Pensions minister proposes re-sale of annuities
The pensions minister Steve Webb has proposed that pensioners with existing annuities should be allowed to sell them in exchange for a cash lump sum.
It comes after a series of pensions reforms - due to be introduced in April 2015 - aimed at people approaching retirement.
In an interview with the Sunday Telegraph, Webb said he is concerned that the forthcoming reforms omit people who have already retired, who will not enjoy the same freedoms as those set to retire imminently.
His solution is that retirees should be able to sell their annuity contract to the highest bidder, in return for a cash lump sum. This would allow retirees to manage their pension cash in a way they believe will provide them with the highest income.
They could, for example, invest the cash and draw an income from it. Or they might invest some of their cash and part-annuitise the rest – giving them the same options that will be available to those due to retire from April 2015.
Webb told the paper: "I want to see people trusted with their own money wherever possible. I have already heard from people around the country who would like to see this change made.
"I want to see if we can get these freedoms extended to those who are receiving an annuity but who might prefer a cash lump sum. No-one would be obliged to do so, but for those who would prefer up-front capital to regular income, I can see no reason why this should not be an option."
The move would suit, in particular, people with lots of pensions pots who would prefer to trade the smallest of them for lump sums rather than continue receiving a number of tiny, annuitised payments.
Tom McPhail, head of pensions research at Hargreaves Lansdown, said the reform would be a vote-winner but is unlikely to ever work.
He explained: "There is an obvious appeal in finding a way to extend the pension freedoms to existing annuity holders, giving them the option to take their money back as a lump sum if they want. There is overwhelming support for the new pension rules and with an election looming, unlocking these existing contracts would be a vote winner.
"It is to the government's credit that they are continuing to seek new ways to reinvigorate the retirement savings sector and to encourage investors to take control of their own money; we just don't think this latest idea will ever work. Similar schemes using life insurance contracts in the past were labelled by the Financial Services Authority as 'high risk, toxic products.'"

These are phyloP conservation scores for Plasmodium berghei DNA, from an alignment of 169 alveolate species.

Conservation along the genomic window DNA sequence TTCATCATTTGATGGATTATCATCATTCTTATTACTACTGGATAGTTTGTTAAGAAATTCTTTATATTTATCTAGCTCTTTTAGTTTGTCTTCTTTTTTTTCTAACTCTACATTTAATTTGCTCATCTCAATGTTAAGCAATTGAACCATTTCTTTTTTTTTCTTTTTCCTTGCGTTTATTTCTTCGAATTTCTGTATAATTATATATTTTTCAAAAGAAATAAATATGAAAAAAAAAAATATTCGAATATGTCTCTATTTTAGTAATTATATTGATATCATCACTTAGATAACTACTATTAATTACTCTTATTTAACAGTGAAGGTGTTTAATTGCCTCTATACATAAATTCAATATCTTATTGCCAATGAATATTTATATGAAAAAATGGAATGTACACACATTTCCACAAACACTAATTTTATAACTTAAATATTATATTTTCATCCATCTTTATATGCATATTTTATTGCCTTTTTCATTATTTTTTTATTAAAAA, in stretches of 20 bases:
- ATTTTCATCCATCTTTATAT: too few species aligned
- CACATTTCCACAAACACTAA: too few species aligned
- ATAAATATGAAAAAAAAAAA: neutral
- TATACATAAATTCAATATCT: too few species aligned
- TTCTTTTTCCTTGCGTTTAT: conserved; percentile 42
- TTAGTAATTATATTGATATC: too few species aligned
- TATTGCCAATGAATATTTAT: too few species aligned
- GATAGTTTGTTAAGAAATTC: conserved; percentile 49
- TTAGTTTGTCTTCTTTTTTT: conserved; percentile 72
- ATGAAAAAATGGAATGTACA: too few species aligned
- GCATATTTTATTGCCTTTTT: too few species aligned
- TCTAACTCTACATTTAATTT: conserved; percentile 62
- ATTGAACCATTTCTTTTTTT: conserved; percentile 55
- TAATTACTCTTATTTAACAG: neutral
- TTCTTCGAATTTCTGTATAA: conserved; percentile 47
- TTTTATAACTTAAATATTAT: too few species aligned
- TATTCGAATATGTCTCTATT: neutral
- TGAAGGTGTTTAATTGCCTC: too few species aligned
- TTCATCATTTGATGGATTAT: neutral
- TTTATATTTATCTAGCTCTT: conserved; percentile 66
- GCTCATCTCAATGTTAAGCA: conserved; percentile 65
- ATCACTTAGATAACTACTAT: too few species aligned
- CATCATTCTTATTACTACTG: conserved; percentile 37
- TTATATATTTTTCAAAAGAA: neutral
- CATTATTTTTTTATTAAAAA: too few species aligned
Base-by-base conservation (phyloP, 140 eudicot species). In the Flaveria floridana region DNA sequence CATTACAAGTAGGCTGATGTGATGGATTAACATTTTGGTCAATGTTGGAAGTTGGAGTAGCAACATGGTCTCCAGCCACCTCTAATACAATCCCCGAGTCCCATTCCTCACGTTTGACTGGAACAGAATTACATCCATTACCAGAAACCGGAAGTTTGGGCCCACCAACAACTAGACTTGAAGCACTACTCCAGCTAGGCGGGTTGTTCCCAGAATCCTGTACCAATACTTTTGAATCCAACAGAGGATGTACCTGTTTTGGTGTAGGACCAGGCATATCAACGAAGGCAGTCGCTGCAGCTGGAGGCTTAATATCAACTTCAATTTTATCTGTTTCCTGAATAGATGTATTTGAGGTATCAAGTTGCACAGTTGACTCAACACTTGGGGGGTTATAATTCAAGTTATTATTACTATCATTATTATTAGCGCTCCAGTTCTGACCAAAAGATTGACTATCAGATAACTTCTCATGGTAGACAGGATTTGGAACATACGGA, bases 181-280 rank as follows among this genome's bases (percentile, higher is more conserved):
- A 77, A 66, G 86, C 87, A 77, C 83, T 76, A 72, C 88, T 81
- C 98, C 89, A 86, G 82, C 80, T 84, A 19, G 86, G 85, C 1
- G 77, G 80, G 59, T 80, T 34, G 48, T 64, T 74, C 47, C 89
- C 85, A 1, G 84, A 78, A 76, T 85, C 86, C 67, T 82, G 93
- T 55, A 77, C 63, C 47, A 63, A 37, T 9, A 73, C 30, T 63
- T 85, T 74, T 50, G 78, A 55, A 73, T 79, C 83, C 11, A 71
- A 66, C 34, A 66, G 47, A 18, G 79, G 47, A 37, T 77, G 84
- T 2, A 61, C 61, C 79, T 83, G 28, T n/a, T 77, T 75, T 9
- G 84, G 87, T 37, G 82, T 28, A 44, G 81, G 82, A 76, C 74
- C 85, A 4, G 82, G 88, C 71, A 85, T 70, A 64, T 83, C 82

McPhail suggested there were two ways the government could introduce such reforms. The simplest is a system where the annuity holder and insurance company agree to cancel the contract and the investor is paid a lump sum by the annuity provider. However, this depends on both parties agreeing to a fair price.
Alternatively, a second option would be to allow annuity holders to sell their policy to a third party in exchange for a lump sum - similar to the way "life settlements" work in the US.
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Generally thought of as being interchangeable with life assurance, but isn’t. Life insurance insures you for a specific period of time, at a premium fixed by your age, health and the amount the life is insured for. If you die while the policy is in force, the insurance company pays the claim. However, if you survive to the end of the term or cease paying the premiums, the policy is finished and has no remaining value whatsoever as it only has any value if you have a claim. For this reason, life insurance is much cheaper than life assurance (also called whole of life).
In exchange for any lump sum – usually your pension fund – an annuity is “bought” from an insurance company and provides an income for life. When you die, the income stops. Annuity rates fluctuate daily and depend on your sex (although from 21 December 2012 insurers will no longer be able to use gender as a factor when calculating annuities), age, health and a number of other factors, so you have to pick the right one and, once bought, its terms cannot be altered, so seek financial advice.